India: The Rapid Growth Of The Service Sector

India: The Rapid Growth Of The Service Sector

 

Over the last decade India has emerged as a Newly Industrialised Country. However, unlike many of its Asian rivals the transformation of the Indian economy has been led by the service sector rather than by the manufacturing sector. The success of India’s service sector is impacting on a number of MEDCs, including the UK.


small globe iconIntroduction

With in excess of one billion people, India (Figure 1) has the second largest population in the world. In terms of Purchasing Power Parity ($PPP) India is now the world’s fourth-largest economy (Figure 2), although it is further down the global league table under the traditional method of calculating GDP. India is the ‘I’ in BRIC, the new buzzword for the economies tipped for rapid growth: Brazil, Russia, India and China. However, even with 17% of the world’s people, India still only accounts for 1% of world trade.

small globe iconA Newly Industrialised Country

Because of its recent rapid economic growth (Figure 3), India is classed as a Newly Industrialised Country (NIC). Annual average growth in GDP per person increased from 1.2% in the 1970s to 3% in the 1980s and 3.9% in the 1990s. However, unlike other Asian economies, such as South Korea, Taiwan, Thailand and Malaysia, which all became NICs at an earlier date, the recent transformation of the Indian economy has been based more on the service sector than on manufacturing. This has been at least partly due to a low level of foreign direct investment in manufacturing, a situation that has begun to change in recent years with the introduction of a number of important economic reforms. Figure 4 shows the rapid increase in the importance of India’s service sector since 1980. Services are now responsible for more than half of India’s GDP.

small globe iconThe globalisation of services in international business

The country has a large number of highly qualified professionals whose skills are in demand in other countries, particularly in the English-speaking world. Demand and supply have been united by:

  • Telecommunications resulting in a considerable level of outsourcing from MEDCs to India
  • Worker migration from India to the USA, UK and other countries.

India is playing a significant role in the ‘globalisation of white-collar work’. The most impressive growth areas in the Indian economy have been in software and ICT services, but other parts of the service sector have been buoyant too. These include media, advertising, retail, personal financial services, entertainment, tourism and leisure. For example:

  • The Indian stock market, known as the MSCI India index, has risen 72.2% over the past 3 years. Although the Indian market accounts for just 0.24% of global stock markets by value, a number of analysts see it growing substantially. Seven Indian companies are now listed on the New York stock exchange.
  • India has the highest growth market for telecommunications, with an expected 35 million new subscribers in 2005, an 18% increase from 2004.
  • Construction of new multi-storey shopping malls is proceeding in all major cities. It is estimated that this will account for 2.3 million square metres of organised retail space by 2005 (Figure 5).
  • Nearly 3 million foreign tourists visited India in the year ending 2003, an increase of almost 19% on the previous year.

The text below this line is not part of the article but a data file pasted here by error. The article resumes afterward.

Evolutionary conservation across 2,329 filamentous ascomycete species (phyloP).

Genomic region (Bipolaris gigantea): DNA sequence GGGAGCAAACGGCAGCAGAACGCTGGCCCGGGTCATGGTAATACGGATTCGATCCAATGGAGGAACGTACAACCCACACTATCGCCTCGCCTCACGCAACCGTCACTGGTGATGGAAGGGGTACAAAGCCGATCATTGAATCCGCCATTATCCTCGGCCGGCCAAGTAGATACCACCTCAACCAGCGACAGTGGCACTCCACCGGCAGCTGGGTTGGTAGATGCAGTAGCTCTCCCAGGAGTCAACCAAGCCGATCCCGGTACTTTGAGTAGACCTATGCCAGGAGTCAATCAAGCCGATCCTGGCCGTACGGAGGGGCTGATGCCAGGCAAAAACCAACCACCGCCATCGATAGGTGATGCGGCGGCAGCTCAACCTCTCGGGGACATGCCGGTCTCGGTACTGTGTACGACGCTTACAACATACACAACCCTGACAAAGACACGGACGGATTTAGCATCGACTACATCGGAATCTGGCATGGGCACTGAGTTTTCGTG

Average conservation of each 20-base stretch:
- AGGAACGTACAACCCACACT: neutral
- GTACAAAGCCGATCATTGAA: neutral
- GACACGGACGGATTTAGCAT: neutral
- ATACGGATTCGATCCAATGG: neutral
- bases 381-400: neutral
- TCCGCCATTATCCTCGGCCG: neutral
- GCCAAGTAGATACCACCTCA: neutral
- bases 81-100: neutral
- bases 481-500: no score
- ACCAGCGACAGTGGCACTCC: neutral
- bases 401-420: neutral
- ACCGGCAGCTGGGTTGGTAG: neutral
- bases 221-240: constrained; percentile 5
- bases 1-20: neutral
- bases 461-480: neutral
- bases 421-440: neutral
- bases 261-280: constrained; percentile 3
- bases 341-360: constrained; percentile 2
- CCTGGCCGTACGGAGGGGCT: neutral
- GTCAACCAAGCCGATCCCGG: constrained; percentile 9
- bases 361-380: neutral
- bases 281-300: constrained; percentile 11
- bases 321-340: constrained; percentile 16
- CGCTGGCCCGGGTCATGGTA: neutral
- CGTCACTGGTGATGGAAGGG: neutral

• Medical tourism is becoming increasingly valuable, with India now the third most important centre in Asia after Singapore and Thailand. This is when people go to another country for medical treatment, particularly cosmetic surgery, because it is considerably cheaper than in their own country. They often stay on for a holiday after treatment.
  • The Indian government plans to spend at least $17 billion upgrading roads, airports and ports between 2005 and 2010.
  • The strength of the Indian merchant fleet increased from 616 ships to 665 in 2004, illustrating the growing importance of transportation in the service sector.

The expansion of the service sector is very good news for the Indian economy, but at present the benefits of growth have been largely restricted to certain social groups, namely the English-speaking middle class in the main, and geographical areas, with the more dynamic states being in the south. However it must not be forgotten that the primary sector still dominates India in terms of employment. About three-quarters of the population are engaged in farming and other primary activities, which in total account for 25% of GDP. The majority of landholdings are farmed at subsistence level, resulting in a very high degree of rural poverty. In 1999, 44.2% of the population of India lived on less that $1 a day. So, with 17% of the world’s population, India still only accounts for less than 2% of global GDP and 1% of world trade.

Figure 1 – Population and domestic product per person, broken down by state.
Figure 1 –
Population and domestic product per person, broken down by state.
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Figure 2 – GDP based on PPP of the 12 largest economies.
Figure 2 –
GDP based on PPP
of the 12 largest economies.
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Figure 3 – India’s real GDP for 1950–2002.
Figure 3 –
India’s real GDP for 1950–2002.
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Figure 4 – Division of India’s GDP by sector (%).
Figure 4 –
Division of India’s GDP by sector (%).
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Figure 5 – New shopping mall in Vashi Maharashtra, India.
Figure 5 –
New shopping mall in Vashi Maharashtra, India.
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small globe iconThe outsourcing of software and ICT services